|Action||Requirement for CACREP accreditation for educational programs|
|Comment Period||Ends 7/1/2015|
I am a full professor (22 years of service) in the graduate program in counseling at Arcadia University in Glenside, PA. In 2013, our graduate program in counseling won the Pennsylvania Counseling Association (PCA) Outstanding Counselor Education Award. Several of our students have won awards from PCA: two have won the Graduate Student Leadership Initiative Award and two have won the PCA Graduate Student of the Year Award. Since 2005, six of our students have won the Montgomery County Counseling Association (MCCA) Outstanding Graduate Student Award. One of our students won the American Counseling Association (ACA) Conference Student Scholarship, and one has won the Scholarship for Graduate Students in Guidance and Counseling from the Pennsylvania School Counseling Association. We abide by and train our students in the American Counseling Association ethical standards and we train our students in evidence-based, multiculturally attentive, and trauma informed approaches to counseling and psychotherapy, all of which are the standards in the field. Additionally, Arcadia University is approved by the National Board for Certified Counselors as a site for administration of the National Counselor Examination for Licensure and Certification.
Yet we are accredited by the Masters in Psychology and Counseling Accreditation Council (MPCAC), not CACREP. Our program meets all of the same standards under our MPCAC accreditation as are required by CACREP, except that MPCAC does not force programs to only hire faculty with degrees in Counselor Education. We can hire any applicant with a doctoral degree in counseling-related fields so long as they meet our high ethical and professional standards. To be clear, however, this does not at all affect the identity of our students as professional counselors. Many of our students perform so well in internship that they are offered counseling jobs at the end of their internship year and they all strongly identify as professional counselors as a result of their training in our program.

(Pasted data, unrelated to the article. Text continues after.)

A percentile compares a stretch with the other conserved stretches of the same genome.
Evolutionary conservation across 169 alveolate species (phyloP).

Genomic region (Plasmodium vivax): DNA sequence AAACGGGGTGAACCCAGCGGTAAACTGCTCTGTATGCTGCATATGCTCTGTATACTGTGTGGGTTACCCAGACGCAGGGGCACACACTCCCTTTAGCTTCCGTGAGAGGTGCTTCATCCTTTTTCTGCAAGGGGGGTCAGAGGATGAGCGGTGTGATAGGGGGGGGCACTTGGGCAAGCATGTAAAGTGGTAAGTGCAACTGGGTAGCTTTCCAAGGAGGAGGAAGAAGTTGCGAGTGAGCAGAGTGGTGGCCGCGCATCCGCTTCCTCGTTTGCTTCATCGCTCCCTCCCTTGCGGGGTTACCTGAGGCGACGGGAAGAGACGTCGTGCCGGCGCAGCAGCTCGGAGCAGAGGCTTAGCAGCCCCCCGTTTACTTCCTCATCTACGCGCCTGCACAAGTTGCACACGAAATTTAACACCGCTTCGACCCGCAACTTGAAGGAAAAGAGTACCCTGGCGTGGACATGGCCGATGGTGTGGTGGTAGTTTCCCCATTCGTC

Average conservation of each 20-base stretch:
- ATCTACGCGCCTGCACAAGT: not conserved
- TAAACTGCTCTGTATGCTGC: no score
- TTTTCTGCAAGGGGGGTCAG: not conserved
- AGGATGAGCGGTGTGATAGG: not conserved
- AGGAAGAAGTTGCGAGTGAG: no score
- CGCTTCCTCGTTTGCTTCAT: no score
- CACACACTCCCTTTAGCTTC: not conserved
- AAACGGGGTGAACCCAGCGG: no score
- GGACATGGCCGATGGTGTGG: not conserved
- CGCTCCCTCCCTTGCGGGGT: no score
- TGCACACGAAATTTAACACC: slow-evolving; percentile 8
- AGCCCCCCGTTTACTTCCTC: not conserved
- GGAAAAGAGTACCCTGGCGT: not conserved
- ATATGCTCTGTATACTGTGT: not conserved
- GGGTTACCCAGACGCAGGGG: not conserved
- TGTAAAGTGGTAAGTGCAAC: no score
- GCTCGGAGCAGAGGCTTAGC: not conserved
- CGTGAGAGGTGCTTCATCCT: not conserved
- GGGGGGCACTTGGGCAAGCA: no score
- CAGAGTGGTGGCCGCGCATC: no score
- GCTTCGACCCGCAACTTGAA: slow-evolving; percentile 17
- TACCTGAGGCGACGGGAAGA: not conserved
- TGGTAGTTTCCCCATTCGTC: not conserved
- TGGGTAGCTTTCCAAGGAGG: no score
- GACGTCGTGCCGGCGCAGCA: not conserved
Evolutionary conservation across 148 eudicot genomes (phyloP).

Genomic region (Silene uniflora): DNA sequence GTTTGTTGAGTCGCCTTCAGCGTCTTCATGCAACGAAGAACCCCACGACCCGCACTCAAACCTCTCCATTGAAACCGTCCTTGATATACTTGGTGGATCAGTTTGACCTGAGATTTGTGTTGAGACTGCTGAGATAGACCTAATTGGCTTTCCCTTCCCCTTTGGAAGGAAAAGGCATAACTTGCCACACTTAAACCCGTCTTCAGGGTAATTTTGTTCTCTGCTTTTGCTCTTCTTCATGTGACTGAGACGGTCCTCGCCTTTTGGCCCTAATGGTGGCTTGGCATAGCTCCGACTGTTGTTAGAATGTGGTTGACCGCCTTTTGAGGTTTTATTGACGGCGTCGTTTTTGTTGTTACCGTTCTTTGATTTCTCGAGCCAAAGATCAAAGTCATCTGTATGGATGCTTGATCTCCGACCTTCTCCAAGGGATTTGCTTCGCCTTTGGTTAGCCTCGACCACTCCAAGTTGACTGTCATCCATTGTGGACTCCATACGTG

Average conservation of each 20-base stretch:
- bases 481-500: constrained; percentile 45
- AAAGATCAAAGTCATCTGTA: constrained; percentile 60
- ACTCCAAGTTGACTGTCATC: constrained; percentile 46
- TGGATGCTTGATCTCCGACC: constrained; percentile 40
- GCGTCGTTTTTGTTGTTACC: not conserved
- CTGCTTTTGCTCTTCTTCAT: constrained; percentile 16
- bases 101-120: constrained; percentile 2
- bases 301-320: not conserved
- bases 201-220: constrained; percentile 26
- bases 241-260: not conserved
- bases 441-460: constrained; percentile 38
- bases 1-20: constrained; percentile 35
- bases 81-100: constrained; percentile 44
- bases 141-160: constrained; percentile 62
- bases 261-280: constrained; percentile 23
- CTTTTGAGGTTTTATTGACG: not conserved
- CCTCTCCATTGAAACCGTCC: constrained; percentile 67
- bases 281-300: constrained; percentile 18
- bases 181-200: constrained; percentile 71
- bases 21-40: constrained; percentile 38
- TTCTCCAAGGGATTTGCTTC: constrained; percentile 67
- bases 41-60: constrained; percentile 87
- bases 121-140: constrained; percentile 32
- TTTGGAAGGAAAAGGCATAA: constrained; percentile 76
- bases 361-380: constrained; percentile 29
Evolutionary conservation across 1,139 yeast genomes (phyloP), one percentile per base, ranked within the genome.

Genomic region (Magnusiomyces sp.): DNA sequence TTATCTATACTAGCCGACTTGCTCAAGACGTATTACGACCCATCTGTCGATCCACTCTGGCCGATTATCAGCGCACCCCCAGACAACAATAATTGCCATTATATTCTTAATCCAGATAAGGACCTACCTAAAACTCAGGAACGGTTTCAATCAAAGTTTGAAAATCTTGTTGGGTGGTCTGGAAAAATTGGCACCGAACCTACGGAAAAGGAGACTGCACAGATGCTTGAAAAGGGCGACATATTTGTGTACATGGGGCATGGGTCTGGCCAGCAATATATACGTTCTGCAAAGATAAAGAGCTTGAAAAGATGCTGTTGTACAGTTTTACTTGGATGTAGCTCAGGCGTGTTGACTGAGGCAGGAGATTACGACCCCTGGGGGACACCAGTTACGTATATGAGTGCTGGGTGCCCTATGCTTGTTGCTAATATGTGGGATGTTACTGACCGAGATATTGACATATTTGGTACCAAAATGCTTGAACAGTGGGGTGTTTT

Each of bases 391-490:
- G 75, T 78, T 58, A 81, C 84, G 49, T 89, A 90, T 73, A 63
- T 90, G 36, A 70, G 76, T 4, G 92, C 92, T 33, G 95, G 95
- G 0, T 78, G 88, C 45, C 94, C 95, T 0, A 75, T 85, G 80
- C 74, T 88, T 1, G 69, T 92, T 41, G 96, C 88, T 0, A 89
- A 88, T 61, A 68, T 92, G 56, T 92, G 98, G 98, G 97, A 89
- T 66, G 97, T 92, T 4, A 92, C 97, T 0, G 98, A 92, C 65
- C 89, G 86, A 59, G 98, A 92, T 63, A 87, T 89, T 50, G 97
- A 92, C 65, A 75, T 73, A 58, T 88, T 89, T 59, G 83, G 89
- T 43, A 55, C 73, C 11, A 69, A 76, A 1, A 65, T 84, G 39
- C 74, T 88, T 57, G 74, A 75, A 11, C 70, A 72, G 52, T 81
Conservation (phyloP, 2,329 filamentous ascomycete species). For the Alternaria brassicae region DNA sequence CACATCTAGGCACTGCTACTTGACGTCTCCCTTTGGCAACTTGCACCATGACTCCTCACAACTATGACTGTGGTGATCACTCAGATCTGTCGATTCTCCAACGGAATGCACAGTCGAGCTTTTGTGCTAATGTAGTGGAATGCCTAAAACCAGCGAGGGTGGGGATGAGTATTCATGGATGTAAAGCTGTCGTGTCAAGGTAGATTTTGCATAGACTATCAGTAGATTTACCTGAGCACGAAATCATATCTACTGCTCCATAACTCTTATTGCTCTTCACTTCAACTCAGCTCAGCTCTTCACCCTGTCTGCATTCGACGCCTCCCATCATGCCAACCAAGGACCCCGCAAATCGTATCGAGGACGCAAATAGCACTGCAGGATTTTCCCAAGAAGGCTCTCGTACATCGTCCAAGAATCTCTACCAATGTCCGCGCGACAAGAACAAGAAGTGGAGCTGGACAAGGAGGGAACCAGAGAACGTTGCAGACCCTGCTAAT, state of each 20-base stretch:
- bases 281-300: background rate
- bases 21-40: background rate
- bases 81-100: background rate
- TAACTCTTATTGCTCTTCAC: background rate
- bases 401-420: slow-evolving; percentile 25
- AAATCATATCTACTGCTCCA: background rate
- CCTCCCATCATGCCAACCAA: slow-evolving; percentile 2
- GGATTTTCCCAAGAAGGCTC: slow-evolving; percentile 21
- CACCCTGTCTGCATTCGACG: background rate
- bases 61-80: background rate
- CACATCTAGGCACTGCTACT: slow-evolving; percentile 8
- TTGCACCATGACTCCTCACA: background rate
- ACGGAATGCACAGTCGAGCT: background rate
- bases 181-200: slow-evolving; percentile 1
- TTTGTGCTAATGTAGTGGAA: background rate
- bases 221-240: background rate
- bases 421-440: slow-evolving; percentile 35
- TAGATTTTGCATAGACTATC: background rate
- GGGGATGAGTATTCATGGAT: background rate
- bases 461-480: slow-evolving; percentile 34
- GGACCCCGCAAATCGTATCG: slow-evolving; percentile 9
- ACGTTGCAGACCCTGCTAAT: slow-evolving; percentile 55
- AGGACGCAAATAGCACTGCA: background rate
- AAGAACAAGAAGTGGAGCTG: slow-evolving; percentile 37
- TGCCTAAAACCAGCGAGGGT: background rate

I make this last point about professional identity only because the Virginia Board has posted a NOIRA (Notice of Intended Regulatory Action) that includes this issue. However, this actually has nothing to do with protection of the public good, professional competence, or public safety, which, in my understanding, are the key functions of a professional board of licensure. Professional competence is the important issue in licensure, not professional identity. By putting restraints on who can accredit counseling programs, the Virginia Board would only be harming the public by restraining the practice of innumerable well-trained and competent counselors and reducing public access to much needed mental health counseling services.
I urge you NOT to approve this proposal (Regulations Governing the Practice of Professional Counseling 18 VAC 115 – 20); ensure that Virginia’s citizens in need of mental health counseling can rely on the Board to license counselors by competence, NOT by accreditation body.